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Thanks for the prepared remarks, Chairman. It was helpful. I have actually just a couple of specific questions I was hoping to address. Just wanted to start on the noninterest income side, the swap fees in Chartwell, the trends they were all good. Looked like the other income line of $1.1 million had a nice jump quarter-over-quarter, year-on-year, and I was just curious if you can provide a little bit more color about what drove that, and if there's any sustainability in that figure.

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David J. Demas, TriState Capital Holdings, Inc. - CFO [3]

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Mike, a couple of things. We expect -- I know your comment is about the other income, but let me talk about swaps for a second. We expect swaps to continue to have a strong year largely because of the long end of the curve continues to remain low, and so customers continue to want to lock in those long-term rates. If you recall in the fourth quarter, we talked about other income and an investment we made in some Chartwell funds that needs to be mark-to-market. So that fluctuates with market -- with the markets. Markets recovered nicely in their first quarter, as did that investment, and so that's what's going through in terms of other income.

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Michael Perito, Keefe, Bruyette, & Woods, Inc., Research Division - Analyst [4]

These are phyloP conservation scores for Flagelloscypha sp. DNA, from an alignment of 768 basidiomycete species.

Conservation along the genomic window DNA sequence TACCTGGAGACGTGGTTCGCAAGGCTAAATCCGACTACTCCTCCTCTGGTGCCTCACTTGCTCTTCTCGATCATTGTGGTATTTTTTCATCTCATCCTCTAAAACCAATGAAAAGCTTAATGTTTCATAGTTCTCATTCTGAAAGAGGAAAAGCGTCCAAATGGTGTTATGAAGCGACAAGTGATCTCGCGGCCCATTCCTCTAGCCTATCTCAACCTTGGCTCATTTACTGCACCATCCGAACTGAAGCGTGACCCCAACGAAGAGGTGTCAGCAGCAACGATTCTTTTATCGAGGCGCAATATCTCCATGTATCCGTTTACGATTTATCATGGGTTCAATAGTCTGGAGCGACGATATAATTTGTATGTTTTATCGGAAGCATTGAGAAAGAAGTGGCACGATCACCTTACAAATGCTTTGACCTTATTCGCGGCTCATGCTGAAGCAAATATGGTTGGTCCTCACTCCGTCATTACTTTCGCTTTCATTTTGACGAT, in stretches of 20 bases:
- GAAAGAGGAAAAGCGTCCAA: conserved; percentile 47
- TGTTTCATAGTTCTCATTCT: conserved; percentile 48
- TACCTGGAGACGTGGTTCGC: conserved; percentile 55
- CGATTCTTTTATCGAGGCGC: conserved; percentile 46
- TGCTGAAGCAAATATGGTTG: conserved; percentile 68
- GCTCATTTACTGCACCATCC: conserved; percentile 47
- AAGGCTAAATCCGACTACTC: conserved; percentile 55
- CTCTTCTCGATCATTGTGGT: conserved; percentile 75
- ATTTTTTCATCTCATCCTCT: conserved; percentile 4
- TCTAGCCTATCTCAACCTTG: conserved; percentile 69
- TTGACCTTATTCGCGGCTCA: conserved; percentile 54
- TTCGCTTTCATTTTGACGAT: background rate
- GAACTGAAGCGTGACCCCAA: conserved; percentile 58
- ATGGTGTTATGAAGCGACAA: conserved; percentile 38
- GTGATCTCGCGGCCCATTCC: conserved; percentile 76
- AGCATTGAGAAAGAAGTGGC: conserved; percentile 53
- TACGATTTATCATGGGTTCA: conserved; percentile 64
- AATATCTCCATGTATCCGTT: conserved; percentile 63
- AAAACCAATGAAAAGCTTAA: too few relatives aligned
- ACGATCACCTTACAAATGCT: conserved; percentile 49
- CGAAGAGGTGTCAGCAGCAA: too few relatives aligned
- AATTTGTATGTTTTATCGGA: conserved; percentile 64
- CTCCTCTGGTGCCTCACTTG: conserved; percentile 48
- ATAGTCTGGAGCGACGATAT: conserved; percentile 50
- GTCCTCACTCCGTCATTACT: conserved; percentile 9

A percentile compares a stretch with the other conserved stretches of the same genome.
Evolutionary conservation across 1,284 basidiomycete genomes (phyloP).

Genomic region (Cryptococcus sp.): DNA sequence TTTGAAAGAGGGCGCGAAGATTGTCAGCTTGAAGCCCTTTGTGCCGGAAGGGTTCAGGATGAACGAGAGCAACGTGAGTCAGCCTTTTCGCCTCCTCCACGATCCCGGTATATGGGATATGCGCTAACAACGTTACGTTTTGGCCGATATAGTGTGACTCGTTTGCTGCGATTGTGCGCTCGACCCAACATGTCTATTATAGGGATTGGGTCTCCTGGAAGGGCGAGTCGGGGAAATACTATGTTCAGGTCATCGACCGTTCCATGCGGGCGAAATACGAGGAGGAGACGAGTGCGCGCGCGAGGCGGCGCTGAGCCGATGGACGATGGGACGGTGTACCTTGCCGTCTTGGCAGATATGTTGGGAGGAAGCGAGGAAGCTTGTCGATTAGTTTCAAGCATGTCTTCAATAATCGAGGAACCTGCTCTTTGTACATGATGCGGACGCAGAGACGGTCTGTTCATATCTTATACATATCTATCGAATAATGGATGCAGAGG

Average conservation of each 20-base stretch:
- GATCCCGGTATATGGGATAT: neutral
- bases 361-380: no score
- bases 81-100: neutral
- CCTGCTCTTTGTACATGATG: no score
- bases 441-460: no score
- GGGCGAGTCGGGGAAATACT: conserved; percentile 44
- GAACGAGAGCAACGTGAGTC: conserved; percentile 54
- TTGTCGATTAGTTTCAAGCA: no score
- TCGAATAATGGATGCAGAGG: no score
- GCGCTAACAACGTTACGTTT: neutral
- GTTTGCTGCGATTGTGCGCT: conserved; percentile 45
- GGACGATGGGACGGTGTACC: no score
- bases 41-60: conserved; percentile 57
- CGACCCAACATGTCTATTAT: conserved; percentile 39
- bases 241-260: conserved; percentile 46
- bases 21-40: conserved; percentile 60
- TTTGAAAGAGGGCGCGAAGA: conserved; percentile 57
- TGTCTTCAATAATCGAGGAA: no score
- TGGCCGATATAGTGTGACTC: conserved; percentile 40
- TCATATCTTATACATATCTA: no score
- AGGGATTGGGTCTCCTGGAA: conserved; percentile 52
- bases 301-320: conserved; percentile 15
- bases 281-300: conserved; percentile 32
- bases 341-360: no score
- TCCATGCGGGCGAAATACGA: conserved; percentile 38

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And what was the size of that, David, in the first quarter?

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David J. Demas, TriState Capital Holdings, Inc. - CFO [5]

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It was about $0.5 million.

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Michael Perito, Keefe, Bruyette, & Woods, Inc., Research Division - Analyst [6]

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Okay. And then secondly, I wanted to just ask on the credit side. Obviously, metrics are just about as good as they probably can get. Just a quick 2-parter here. I guess one, it does look like without the recoveries, though, that maybe we're at a point now where with the growth provisioning should be a bit more positive going forward. I guess is that a fair comment? And two, just any initial thoughts on how CECL -- now that we're approaching kind of midpoint of the year, how CECL could impact the portfolio with -- obviously with the low loss [than] private banking, my guess is it's not going to have a huge impact, but just curious if you guys have any thoughts there?